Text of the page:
Development Group Still Banking on Multi-Use Project
Representatives from the Downtown Development Authority (DDA) gave a presentation to the WP City council last week on how the $30,000 allocated to the DDA for Woodland Station improvements is being spent,
More importantly, they gave an update on the progress of the land’s possible development. For several decades, this DDA controlled area has been envisioned as the future commercial anchor of Woodland Park, but that pursuit has never materialized. A number of bold development bids have come forth, including the choice area for the Woodland Aquatic Center, but they fell through for a variety of reasons.
In its heyday, prior to the DDA purchase of the land, this 10-acre-plus spot served as the city’s rodeo grounds and the home of the Saddle Club.
Three DDA board members spoke to council on plans for the land. Al Born was first to address council. Born spoke of one plan to hire a professional to market the land to developers. However, some necessary improvements to the land that would be needed. He outlined the costs involved with this type of plan and stated the revenue to offset the improvements would come from the sale of the land at market value. The plan also calls for the land to be subdivided and each of those parcels would be available for purchase.
Board member Elijah Murphy was next to speak. Murphy stated the only developer, at this time interested in the land, Mike Williams, has notified the DDA that he is interested in negotiating with the DDA and that he has secured another possible investor. Williams’ plans to develop the property as part of a multi-use development, featuring entertainment, retail and an event hub, based on previous presentations.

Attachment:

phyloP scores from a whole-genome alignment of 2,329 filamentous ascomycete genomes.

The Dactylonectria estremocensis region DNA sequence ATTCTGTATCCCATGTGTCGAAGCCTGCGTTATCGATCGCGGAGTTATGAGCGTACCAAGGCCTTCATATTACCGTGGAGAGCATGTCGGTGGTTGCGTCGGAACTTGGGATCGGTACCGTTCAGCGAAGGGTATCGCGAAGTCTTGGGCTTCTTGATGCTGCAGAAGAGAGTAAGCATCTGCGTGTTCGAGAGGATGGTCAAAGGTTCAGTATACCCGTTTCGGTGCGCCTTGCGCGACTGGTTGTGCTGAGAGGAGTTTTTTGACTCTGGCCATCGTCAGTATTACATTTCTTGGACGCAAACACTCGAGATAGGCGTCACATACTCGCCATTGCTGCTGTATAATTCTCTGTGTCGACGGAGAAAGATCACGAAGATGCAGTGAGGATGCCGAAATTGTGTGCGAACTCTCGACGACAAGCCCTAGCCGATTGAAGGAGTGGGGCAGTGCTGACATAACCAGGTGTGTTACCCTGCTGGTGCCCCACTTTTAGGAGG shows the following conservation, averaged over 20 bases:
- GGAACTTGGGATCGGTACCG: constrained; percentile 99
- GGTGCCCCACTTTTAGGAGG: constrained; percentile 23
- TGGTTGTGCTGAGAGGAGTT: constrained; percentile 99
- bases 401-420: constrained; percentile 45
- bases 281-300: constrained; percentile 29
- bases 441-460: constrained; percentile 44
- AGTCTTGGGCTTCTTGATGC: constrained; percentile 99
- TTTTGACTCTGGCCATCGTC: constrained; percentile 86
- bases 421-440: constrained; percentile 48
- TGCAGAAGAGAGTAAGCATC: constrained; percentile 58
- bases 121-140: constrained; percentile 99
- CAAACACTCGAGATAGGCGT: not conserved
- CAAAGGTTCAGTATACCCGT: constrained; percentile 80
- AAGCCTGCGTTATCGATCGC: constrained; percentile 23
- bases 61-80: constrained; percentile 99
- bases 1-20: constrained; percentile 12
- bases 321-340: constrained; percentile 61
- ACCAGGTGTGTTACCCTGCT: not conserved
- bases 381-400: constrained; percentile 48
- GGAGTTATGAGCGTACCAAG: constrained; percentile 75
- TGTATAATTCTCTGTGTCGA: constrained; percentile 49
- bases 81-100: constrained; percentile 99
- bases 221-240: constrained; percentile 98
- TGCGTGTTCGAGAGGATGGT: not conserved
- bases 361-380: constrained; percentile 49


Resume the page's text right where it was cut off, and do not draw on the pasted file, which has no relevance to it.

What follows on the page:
Murphy also mentioned the DDA is seeking grants to help offset the costs to make the necessary improvements to the properties’ infrastructure, such as drainage and access to the property. He assured council that Mike Williams is serious about developing the land. At the same time, Murphy qualified his statements about Williams’ plans saying, “We’re looking at every possibility.”
DDA Treasurer Tanner Coy spoke next. Coy made a point to tell council that the $30,000 allocated to the DDA is in a safe account and none of that money has been spent at this time. Coy also summarized the three plans the DDA is entertaining regarding the property. The number one priority the DDA is exploring is the Williams’ development.
The second option is to subdivide the property as Born explained and the third option is to make aesthetic improvements to the property and temporarily use it as a venue for activities, until such time as it is sold or developed.
With these options, the DDA has put Williams in a position to proceed with his plans or withdraw from consideration. Now, according to Coy, Williams is asking the DDA for an exclusive agreement to lock in his plan.
Coy explained the lengths the DDA has gone to accommodate Williams. He said, “We have provided an abundance of information to them, we have supported their concept plan, and we’ve paid the cost for professional land design consultants concept plans. We’ve encouraged them to advance.”
After the presentation, council members applauded the DDA’s efforts to do something with the property.